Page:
The EPA also “concluded in its 1997 Response to Congress that “adequately managed decentralized wastewater systems are a cost-effective and long-term option for meeting public health and water quality goals, particularly in less densely populated areas.” (http://water.epa.gov/
November 24, 2014
In regard to the Northampton County Board of Supervisors’ unilateral plan to change the current zoning ordinance to resemble an Ocean City or Virginia Beach model of development, it raises my ire when Supervisors such as Larry Trala dismiss those of us seeking more of a voice in this process as “come-heres.” This conjurs up the “pot and the kettle” scenario considering we have been told Larry may have roots in Detroit.
I take this dismissal personally, and must respond to several issues regarding various statements made by the Supervisors who are promoting the rezoning campaign. In response to the “come-here” remark, I have two comments. First, those who have discovered Northampton County and have decided to move here and invest much of their life’s savings in this great county do so because they have fallen in love with what we have to offer. Their tax dollars support our schools, our roads, our businesses, our support services, and our cultural resources. Rather than branding them something less than what they are as “come-heres,” we should open our arms and realize that they are here because they are “wanna-be-heres” as Art Schwarzschild recently stated at a public forum on the rezoning debate, and have fallen in love with the county for what it isn’t (Ocean City or Virginia Beach) — a scenario that is being threatened by this closed-door scheme.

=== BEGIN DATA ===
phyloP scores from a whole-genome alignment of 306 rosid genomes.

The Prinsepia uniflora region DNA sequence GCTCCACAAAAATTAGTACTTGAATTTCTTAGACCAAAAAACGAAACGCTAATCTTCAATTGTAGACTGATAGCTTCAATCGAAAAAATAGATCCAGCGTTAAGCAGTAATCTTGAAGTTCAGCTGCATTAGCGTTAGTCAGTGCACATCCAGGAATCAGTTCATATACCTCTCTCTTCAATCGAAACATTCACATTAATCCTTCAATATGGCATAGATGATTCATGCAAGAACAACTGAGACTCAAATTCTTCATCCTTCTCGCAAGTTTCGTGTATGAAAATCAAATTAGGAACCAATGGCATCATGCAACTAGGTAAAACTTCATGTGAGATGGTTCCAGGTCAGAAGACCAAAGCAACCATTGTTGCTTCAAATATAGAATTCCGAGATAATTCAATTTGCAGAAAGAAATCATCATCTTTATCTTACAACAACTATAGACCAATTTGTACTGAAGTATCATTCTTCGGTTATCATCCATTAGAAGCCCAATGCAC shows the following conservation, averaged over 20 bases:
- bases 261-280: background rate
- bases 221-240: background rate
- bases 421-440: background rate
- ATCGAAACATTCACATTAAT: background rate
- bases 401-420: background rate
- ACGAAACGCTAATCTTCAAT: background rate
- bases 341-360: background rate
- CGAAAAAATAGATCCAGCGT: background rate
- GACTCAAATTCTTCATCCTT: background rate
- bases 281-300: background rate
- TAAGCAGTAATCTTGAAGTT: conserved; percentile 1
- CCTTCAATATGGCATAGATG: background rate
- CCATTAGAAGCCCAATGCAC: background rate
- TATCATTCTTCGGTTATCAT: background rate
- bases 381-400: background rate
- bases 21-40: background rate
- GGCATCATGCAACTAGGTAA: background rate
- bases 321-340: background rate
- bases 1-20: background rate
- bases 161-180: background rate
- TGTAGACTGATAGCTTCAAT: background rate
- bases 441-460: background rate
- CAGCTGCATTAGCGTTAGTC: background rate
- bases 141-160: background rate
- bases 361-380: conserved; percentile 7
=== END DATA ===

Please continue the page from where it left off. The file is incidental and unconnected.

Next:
As for this “come here,” I don’t think so. In fact, my father’s family, the Schoolfields, came to the Eastern Shore with the contingents that accompanied Lord Baltimore in the 1600s. My maternal great-grandfather, G. Russel Smith, was a horse-and-buggy doctor in Cheriton in the 19th century. His daughter, my grandmother, and her husband, Gansevoort Hurlbut, bought the majestic Wellington estate on the Nassawadox in the 1930s and later purchased the smaller Refuge estate, now the home of the county attorney (one of the prime movers of the “let anyone do anything they want on their property” zoning revision). My grandmother also worked at the Northampton-Accomack Memorial Hospital and helped raise the funds necessary to build that facility. I was born in that hospital 60 years ago (wow, where does the time go?) and spent many years and indeed every summer of my life on the Nassawadox Creek with my children. And as for my “come-here” husband, Ken, he is a “brought-here” — by me — and his involvement in the zoning debate is partly because I asked him to do so because I owe it to my heritage to protect this county from impending assault, and partly because we both want to protect our many investments in Northampton County and the Town of Exmore. [Read more…]